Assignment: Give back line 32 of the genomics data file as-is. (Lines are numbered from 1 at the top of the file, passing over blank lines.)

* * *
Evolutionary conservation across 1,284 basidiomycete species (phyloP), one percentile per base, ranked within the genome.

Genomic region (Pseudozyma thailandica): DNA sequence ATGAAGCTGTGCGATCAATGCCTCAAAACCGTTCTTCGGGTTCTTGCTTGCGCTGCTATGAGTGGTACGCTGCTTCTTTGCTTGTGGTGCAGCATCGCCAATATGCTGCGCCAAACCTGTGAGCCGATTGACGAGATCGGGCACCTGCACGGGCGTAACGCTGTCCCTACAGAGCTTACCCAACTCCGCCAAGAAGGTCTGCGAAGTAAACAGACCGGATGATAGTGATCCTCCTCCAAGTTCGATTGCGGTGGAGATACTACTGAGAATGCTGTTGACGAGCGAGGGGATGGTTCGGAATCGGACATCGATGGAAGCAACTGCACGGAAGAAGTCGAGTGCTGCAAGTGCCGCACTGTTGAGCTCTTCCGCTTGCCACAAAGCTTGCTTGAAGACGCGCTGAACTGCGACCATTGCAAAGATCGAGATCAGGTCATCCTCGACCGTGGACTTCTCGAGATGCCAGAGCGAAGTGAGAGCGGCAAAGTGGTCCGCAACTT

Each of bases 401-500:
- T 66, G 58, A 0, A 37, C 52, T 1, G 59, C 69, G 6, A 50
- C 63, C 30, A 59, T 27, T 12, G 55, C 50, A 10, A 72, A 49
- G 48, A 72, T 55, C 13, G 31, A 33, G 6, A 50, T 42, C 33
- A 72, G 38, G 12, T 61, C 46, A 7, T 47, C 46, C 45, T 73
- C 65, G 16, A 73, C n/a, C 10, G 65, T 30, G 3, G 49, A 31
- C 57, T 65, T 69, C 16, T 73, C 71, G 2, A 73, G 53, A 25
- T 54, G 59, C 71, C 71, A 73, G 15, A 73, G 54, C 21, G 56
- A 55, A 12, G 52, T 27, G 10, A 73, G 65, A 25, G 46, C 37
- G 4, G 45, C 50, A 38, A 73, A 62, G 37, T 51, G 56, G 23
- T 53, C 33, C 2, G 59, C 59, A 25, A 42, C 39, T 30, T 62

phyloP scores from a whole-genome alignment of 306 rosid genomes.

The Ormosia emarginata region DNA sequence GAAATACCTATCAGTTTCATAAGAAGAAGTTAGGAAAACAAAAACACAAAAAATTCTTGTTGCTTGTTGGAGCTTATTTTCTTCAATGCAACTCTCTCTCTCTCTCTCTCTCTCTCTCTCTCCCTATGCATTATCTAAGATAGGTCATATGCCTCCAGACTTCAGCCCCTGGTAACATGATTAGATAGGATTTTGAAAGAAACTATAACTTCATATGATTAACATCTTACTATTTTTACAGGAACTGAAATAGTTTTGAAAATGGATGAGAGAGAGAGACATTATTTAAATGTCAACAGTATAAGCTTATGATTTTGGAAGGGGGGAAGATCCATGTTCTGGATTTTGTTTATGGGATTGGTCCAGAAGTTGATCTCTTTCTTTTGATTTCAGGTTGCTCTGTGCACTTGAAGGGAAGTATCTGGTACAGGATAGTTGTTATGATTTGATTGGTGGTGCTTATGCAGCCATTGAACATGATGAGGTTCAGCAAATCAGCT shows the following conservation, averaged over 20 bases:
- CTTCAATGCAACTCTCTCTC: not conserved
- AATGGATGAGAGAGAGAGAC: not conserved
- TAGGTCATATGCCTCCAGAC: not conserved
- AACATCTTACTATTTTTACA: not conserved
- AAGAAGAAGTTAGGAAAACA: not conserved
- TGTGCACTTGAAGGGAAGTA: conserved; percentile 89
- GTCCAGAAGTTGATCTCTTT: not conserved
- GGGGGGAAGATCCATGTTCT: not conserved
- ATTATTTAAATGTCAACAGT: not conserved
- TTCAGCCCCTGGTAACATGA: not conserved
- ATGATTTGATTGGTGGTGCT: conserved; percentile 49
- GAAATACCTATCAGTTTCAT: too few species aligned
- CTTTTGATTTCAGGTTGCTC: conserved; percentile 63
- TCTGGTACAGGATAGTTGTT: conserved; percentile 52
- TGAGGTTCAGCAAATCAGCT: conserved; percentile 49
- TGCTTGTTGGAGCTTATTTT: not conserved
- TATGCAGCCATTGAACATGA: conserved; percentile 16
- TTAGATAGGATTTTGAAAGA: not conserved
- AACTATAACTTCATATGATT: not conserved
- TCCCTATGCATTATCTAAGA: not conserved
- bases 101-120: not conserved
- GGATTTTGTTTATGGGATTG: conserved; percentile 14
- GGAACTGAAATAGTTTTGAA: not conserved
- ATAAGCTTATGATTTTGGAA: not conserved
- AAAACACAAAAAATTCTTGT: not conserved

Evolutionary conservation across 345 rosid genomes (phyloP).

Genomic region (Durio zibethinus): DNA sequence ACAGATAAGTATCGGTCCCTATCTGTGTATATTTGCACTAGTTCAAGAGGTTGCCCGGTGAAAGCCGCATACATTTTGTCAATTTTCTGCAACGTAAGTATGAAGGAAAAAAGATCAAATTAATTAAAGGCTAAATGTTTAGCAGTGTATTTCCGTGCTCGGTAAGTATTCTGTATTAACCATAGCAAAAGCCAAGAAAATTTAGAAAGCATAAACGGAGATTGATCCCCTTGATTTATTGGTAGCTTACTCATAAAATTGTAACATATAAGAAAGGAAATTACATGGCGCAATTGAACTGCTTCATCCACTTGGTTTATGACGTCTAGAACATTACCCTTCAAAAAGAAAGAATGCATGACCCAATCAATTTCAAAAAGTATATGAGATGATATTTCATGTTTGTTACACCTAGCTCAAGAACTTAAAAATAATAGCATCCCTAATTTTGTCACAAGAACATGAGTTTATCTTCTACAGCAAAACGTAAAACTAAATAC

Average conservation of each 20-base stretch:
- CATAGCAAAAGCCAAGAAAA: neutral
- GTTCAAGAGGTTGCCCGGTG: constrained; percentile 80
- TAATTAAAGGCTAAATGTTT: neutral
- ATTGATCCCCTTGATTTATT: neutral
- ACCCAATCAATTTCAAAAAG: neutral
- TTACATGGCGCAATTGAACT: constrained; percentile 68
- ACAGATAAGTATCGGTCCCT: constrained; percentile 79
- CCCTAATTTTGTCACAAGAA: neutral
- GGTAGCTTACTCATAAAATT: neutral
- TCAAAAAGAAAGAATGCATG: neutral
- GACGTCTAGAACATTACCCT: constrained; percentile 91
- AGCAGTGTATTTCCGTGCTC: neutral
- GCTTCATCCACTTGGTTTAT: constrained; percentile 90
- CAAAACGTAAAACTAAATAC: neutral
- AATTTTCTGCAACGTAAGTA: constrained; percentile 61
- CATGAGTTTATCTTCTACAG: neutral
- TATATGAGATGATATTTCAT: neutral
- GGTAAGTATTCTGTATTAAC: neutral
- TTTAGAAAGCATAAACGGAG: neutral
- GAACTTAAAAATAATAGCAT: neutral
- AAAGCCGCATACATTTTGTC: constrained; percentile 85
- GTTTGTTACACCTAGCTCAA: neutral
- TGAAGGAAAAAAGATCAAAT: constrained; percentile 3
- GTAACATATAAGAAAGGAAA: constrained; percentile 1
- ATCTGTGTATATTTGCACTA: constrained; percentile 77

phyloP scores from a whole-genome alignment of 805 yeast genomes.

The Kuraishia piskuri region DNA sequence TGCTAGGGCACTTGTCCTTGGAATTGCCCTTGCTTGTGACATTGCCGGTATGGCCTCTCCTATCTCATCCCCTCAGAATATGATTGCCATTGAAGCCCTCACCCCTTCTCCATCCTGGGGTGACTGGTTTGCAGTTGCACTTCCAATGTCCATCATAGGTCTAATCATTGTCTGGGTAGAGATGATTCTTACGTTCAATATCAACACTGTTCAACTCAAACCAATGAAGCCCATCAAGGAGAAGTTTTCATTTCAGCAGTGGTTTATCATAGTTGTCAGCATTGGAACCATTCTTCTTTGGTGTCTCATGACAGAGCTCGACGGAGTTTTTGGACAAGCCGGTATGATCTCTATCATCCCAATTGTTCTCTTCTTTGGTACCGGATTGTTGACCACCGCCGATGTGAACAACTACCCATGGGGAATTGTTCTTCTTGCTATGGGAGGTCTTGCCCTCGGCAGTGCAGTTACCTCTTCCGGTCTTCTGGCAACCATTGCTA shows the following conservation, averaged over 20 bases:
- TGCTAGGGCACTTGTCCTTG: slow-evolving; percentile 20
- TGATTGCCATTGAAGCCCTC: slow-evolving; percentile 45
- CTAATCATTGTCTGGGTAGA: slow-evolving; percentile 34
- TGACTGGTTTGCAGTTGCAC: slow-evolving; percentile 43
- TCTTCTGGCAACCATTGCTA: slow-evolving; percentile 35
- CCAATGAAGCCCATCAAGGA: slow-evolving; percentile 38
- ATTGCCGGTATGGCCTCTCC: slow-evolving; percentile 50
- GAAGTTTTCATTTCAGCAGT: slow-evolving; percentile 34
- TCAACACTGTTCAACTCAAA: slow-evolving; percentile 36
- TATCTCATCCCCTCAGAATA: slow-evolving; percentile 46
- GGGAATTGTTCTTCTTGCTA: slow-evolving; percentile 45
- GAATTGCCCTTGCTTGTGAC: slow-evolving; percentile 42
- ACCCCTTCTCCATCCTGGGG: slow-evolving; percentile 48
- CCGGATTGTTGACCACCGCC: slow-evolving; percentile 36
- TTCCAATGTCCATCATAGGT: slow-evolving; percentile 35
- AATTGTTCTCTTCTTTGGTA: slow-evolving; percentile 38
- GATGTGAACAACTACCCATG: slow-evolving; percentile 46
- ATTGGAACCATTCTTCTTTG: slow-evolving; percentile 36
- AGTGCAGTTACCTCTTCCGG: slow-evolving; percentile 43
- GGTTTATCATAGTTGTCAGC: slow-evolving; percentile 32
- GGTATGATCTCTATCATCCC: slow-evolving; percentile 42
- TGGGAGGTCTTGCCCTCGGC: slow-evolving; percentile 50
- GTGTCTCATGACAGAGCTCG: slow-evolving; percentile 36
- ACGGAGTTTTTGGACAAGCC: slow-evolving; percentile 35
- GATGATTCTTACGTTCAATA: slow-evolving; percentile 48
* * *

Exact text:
- TATGCAGCCATTGAACATGA: conserved; percentile 16